Arians, 68, knows the importance of having different voices and the best teachers inform his players:

Reid has developed a lengthy coaching tree based on spotting talent at the assistant level. Eric Bieniemy is the offensive coordinator who still, bafflingly, hasn’t landed a job as a head coach yet.

The Chiefs have also made room for spread game consultants, pass analysts, and a statistical coordinator on staff in the past. Reid has consistently expanded the roles of traditional assistants to incorporate new and more-specialised thinking into his gameplans.

There are similarities between how Arians and Reid increase their knowledge bases and stay aggressive. The notable difference is how each relates to his players.

Reid is definitely the arm-around-the-shoulder, fatherly type. By contrast, Arians is gruff, acerbic, and never shy about taking a player to task publicly. He criticised Brady more than once during the regular season.

However Arians and Reid communicate, their approaches ultimately work for quarterbacks.

Arians vs Reid: Weaknesses

Brady has made his peace with Arians’ blunt assessments, but it’s easy to imagine not every player enjoys being shamed by his coach in public. Nobody’s going to mind Arians’ demeanour when the team is winning and when a game is going well, but competitive tensions could soon boil over into fractious disagreement if things go wrong.

Being tethered to his system is also a criticism Arians is familiar with. He believes in the deep ball, but Brady struggled mightily earlier in the season. Arm strength has never been his forte and 43-year-old TB 12 looked out of sorts.

It wasn’t until Arians and OC Byron Leftwich began incorporating a few concepts from Brady’s days with the New England Patriots that things turned around.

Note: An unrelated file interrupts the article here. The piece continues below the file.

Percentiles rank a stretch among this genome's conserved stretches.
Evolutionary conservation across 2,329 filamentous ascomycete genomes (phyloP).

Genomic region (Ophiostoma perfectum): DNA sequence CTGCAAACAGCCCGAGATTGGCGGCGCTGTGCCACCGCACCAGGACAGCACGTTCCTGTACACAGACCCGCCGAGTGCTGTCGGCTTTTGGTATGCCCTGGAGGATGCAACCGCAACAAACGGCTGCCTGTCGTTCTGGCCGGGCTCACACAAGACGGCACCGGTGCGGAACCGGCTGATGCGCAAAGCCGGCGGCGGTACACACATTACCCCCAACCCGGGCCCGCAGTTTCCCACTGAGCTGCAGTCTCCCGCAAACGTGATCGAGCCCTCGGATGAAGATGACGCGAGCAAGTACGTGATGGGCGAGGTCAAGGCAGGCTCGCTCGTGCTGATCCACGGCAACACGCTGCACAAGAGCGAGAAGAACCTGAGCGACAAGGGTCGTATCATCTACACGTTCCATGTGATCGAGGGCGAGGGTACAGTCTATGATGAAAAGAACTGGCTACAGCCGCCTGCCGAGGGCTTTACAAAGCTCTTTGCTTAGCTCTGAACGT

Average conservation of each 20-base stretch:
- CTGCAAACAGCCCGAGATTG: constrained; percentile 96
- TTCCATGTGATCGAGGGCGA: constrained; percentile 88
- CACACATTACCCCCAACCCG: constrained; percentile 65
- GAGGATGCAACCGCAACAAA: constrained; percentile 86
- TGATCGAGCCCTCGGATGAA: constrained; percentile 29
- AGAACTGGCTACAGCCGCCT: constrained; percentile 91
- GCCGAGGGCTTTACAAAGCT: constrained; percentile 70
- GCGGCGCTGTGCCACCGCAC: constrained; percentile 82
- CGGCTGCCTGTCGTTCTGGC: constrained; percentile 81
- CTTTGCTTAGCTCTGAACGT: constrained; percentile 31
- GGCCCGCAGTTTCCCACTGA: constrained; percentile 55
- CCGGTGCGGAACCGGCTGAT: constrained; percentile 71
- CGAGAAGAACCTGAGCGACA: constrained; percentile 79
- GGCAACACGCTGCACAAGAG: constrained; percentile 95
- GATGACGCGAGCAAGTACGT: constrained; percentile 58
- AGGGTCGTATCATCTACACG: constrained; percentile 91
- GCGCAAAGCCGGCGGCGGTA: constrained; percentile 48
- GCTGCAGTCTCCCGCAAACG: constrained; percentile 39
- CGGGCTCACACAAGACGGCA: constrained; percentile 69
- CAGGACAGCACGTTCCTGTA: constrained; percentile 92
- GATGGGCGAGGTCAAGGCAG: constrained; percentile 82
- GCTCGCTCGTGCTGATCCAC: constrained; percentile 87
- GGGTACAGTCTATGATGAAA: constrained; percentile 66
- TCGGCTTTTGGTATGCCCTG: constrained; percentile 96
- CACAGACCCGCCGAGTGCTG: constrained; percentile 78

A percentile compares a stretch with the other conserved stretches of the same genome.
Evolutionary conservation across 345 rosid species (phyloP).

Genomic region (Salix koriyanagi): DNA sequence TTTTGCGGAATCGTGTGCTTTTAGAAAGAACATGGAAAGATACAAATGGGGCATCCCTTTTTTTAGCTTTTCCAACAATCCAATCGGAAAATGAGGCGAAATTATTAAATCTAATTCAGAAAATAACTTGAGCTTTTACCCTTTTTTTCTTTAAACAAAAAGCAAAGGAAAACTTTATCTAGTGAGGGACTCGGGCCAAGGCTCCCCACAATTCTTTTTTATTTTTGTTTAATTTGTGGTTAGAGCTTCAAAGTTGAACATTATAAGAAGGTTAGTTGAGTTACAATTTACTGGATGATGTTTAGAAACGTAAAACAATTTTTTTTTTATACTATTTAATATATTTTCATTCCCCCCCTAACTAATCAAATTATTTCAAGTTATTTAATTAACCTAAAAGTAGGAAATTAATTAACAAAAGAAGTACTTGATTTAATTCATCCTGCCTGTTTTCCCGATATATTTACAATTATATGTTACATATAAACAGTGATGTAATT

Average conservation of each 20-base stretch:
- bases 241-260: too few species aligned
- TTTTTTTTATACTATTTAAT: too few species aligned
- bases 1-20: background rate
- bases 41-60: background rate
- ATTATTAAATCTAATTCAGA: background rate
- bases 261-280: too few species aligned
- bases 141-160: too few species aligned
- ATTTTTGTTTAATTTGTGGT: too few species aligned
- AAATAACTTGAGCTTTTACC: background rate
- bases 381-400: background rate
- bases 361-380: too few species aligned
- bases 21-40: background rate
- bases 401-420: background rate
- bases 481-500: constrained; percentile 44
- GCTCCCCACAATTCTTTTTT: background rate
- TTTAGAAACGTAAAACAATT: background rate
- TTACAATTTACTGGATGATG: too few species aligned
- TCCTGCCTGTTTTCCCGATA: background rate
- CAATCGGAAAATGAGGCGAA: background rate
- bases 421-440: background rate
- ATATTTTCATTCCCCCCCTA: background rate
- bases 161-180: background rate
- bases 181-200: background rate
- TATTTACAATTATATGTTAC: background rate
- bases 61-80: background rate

Reid’s also never seen a deep pass he didn’t like, but the main complaint about Big Red is how often he ignores the running game. It’s not entirely fair since the Chiefs ran the ball 403 times during the regular season, more than the Bucs’ 369 attempts.

Why run the ball 30 times per game when you have Mahomes throwing to Hill and Travis Kelce? Reid has a right to be pass-happy.

Super Bowl LV coaching matchup: Tendencies

Obviously, airing it out is the defining tendency of two gurus of the passing game. Arians loves the deep pass.

There’s a little more nuance to Reid, who cut his teeth on Mike Holmgren’s staff with the Green Bay Packers in the 1990s. Not surprisingly, Reid is an expert in the screen game.

Reid’s also more inclined to indulge a gadget play than Arians. Mahomes has flipped the ball underhand to Kelce or fullback Anthony Sherman in the red zone. Kelce has run out of the wildcat, while Hill routinely breaks a long gain off of some kind of jet-sweep action.

The aggressive streak in both men means you should expect Reid and Arians to go for it on 4th down in the Super Bowl. Reid went for it nine times during the regular season and three times in the playoffs, according to ESPN.

Arians was only marginally less-adventurous, rolling the dice eight times in the regular season and twice through three postseason games.

Neither of these coaches will go conservative with all the marbles at stake. It’ll come down to who calls the big play at the right time.